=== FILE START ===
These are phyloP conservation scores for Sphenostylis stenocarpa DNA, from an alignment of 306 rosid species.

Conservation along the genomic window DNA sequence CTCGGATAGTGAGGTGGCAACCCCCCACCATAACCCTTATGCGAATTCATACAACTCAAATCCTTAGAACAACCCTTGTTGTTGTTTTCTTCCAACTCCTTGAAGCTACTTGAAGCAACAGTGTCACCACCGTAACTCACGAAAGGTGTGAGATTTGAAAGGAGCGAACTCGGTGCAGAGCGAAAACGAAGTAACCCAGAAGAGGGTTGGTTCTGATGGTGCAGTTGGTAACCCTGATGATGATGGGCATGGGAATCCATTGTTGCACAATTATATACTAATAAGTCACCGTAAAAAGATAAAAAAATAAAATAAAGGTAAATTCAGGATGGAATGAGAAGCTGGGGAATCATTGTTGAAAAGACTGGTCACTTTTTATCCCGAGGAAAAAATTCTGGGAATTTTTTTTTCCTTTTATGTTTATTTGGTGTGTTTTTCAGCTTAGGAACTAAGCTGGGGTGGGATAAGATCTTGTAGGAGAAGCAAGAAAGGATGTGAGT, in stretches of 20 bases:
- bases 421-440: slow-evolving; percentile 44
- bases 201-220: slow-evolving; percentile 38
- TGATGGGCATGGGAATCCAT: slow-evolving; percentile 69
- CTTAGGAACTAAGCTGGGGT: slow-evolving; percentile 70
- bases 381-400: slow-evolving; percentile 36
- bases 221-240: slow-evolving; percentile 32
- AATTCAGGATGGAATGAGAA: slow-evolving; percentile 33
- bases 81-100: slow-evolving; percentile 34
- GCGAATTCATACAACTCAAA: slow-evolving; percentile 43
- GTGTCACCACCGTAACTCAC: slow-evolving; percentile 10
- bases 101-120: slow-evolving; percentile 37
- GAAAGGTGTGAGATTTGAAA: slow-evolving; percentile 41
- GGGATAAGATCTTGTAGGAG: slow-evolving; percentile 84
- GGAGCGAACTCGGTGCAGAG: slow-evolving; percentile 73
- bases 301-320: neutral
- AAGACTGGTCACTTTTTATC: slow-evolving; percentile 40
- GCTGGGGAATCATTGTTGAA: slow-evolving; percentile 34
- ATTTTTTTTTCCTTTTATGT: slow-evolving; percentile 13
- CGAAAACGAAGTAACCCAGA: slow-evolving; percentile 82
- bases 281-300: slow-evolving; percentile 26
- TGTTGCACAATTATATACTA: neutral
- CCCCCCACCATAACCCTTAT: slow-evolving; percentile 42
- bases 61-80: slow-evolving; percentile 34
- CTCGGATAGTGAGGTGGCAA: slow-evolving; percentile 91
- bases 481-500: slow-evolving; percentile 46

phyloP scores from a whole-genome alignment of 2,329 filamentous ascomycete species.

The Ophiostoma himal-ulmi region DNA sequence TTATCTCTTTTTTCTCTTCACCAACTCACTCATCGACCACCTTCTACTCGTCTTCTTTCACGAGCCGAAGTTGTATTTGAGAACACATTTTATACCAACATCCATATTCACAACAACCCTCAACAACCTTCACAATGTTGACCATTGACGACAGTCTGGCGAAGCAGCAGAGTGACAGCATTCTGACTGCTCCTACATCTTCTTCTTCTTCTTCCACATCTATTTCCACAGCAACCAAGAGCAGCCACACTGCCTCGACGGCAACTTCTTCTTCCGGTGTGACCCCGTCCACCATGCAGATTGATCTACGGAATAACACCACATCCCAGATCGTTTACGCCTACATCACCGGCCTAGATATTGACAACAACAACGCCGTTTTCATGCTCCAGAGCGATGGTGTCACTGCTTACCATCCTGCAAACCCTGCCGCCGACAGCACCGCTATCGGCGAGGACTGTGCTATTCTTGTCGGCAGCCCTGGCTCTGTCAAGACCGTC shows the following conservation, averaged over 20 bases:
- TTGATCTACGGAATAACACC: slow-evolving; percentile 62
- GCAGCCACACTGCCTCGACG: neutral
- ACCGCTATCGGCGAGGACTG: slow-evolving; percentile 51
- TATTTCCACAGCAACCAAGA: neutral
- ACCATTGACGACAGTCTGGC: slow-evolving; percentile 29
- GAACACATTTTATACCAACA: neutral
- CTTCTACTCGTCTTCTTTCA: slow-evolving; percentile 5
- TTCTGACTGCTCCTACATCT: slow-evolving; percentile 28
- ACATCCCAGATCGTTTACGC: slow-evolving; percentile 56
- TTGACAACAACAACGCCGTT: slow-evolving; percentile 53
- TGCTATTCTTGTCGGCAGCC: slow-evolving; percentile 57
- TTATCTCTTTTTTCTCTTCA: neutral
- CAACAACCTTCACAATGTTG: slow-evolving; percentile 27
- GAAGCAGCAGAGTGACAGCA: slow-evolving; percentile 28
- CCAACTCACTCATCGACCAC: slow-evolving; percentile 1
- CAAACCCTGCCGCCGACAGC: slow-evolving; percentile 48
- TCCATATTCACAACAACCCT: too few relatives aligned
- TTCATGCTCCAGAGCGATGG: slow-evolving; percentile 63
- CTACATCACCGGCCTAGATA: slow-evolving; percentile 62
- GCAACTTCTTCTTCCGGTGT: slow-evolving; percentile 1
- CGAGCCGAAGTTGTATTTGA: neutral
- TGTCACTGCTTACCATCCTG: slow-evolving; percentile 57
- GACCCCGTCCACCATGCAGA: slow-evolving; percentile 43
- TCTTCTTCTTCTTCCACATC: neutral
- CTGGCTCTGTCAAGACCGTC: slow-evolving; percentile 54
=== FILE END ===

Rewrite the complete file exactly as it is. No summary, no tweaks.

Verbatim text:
These are phyloP conservation scores for Sphenostylis stenocarpa DNA, from an alignment of 306 rosid species.

Conservation along the genomic window DNA sequence CTCGGATAGTGAGGTGGCAACCCCCCACCATAACCCTTATGCGAATTCATACAACTCAAATCCTTAGAACAACCCTTGTTGTTGTTTTCTTCCAACTCCTTGAAGCTACTTGAAGCAACAGTGTCACCACCGTAACTCACGAAAGGTGTGAGATTTGAAAGGAGCGAACTCGGTGCAGAGCGAAAACGAAGTAACCCAGAAGAGGGTTGGTTCTGATGGTGCAGTTGGTAACCCTGATGATGATGGGCATGGGAATCCATTGTTGCACAATTATATACTAATAAGTCACCGTAAAAAGATAAAAAAATAAAATAAAGGTAAATTCAGGATGGAATGAGAAGCTGGGGAATCATTGTTGAAAAGACTGGTCACTTTTTATCCCGAGGAAAAAATTCTGGGAATTTTTTTTTCCTTTTATGTTTATTTGGTGTGTTTTTCAGCTTAGGAACTAAGCTGGGGTGGGATAAGATCTTGTAGGAGAAGCAAGAAAGGATGTGAGT, in stretches of 20 bases:
- bases 421-440: slow-evolving; percentile 44
- bases 201-220: slow-evolving; percentile 38
- TGATGGGCATGGGAATCCAT: slow-evolving; percentile 69
- CTTAGGAACTAAGCTGGGGT: slow-evolving; percentile 70
- bases 381-400: slow-evolving; percentile 36
- bases 221-240: slow-evolving; percentile 32
- AATTCAGGATGGAATGAGAA: slow-evolving; percentile 33
- bases 81-100: slow-evolving; percentile 34
- GCGAATTCATACAACTCAAA: slow-evolving; percentile 43
- GTGTCACCACCGTAACTCAC: slow-evolving; percentile 10
- bases 101-120: slow-evolving; percentile 37
- GAAAGGTGTGAGATTTGAAA: slow-evolving; percentile 41
- GGGATAAGATCTTGTAGGAG: slow-evolving; percentile 84
- GGAGCGAACTCGGTGCAGAG: slow-evolving; percentile 73
- bases 301-320: neutral
- AAGACTGGTCACTTTTTATC: slow-evolving; percentile 40
- GCTGGGGAATCATTGTTGAA: slow-evolving; percentile 34
- ATTTTTTTTTCCTTTTATGT: slow-evolving; percentile 13
- CGAAAACGAAGTAACCCAGA: slow-evolving; percentile 82
- bases 281-300: slow-evolving; percentile 26
- TGTTGCACAATTATATACTA: neutral
- CCCCCCACCATAACCCTTAT: slow-evolving; percentile 42
- bases 61-80: slow-evolving; percentile 34
- CTCGGATAGTGAGGTGGCAA: slow-evolving; percentile 91
- bases 481-500: slow-evolving; percentile 46

phyloP scores from a whole-genome alignment of 2,329 filamentous ascomycete species.

The Ophiostoma himal-ulmi region DNA sequence TTATCTCTTTTTTCTCTTCACCAACTCACTCATCGACCACCTTCTACTCGTCTTCTTTCACGAGCCGAAGTTGTATTTGAGAACACATTTTATACCAACATCCATATTCACAACAACCCTCAACAACCTTCACAATGTTGACCATTGACGACAGTCTGGCGAAGCAGCAGAGTGACAGCATTCTGACTGCTCCTACATCTTCTTCTTCTTCTTCCACATCTATTTCCACAGCAACCAAGAGCAGCCACACTGCCTCGACGGCAACTTCTTCTTCCGGTGTGACCCCGTCCACCATGCAGATTGATCTACGGAATAACACCACATCCCAGATCGTTTACGCCTACATCACCGGCCTAGATATTGACAACAACAACGCCGTTTTCATGCTCCAGAGCGATGGTGTCACTGCTTACCATCCTGCAAACCCTGCCGCCGACAGCACCGCTATCGGCGAGGACTGTGCTATTCTTGTCGGCAGCCCTGGCTCTGTCAAGACCGTC shows the following conservation, averaged over 20 bases:
- TTGATCTACGGAATAACACC: slow-evolving; percentile 62
- GCAGCCACACTGCCTCGACG: neutral
- ACCGCTATCGGCGAGGACTG: slow-evolving; percentile 51
- TATTTCCACAGCAACCAAGA: neutral
- ACCATTGACGACAGTCTGGC: slow-evolving; percentile 29
- GAACACATTTTATACCAACA: neutral
- CTTCTACTCGTCTTCTTTCA: slow-evolving; percentile 5
- TTCTGACTGCTCCTACATCT: slow-evolving; percentile 28
- ACATCCCAGATCGTTTACGC: slow-evolving; percentile 56
- TTGACAACAACAACGCCGTT: slow-evolving; percentile 53
- TGCTATTCTTGTCGGCAGCC: slow-evolving; percentile 57
- TTATCTCTTTTTTCTCTTCA: neutral
- CAACAACCTTCACAATGTTG: slow-evolving; percentile 27
- GAAGCAGCAGAGTGACAGCA: slow-evolving; percentile 28
- CCAACTCACTCATCGACCAC: slow-evolving; percentile 1
- CAAACCCTGCCGCCGACAGC: slow-evolving; percentile 48
- TCCATATTCACAACAACCCT: too few relatives aligned
- TTCATGCTCCAGAGCGATGG: slow-evolving; percentile 63
- CTACATCACCGGCCTAGATA: slow-evolving; percentile 62
- GCAACTTCTTCTTCCGGTGT: slow-evolving; percentile 1
- CGAGCCGAAGTTGTATTTGA: neutral
- TGTCACTGCTTACCATCCTG: slow-evolving; percentile 57
- GACCCCGTCCACCATGCAGA: slow-evolving; percentile 43
- TCTTCTTCTTCTTCCACATC: neutral
- CTGGCTCTGTCAAGACCGTC: slow-evolving; percentile 54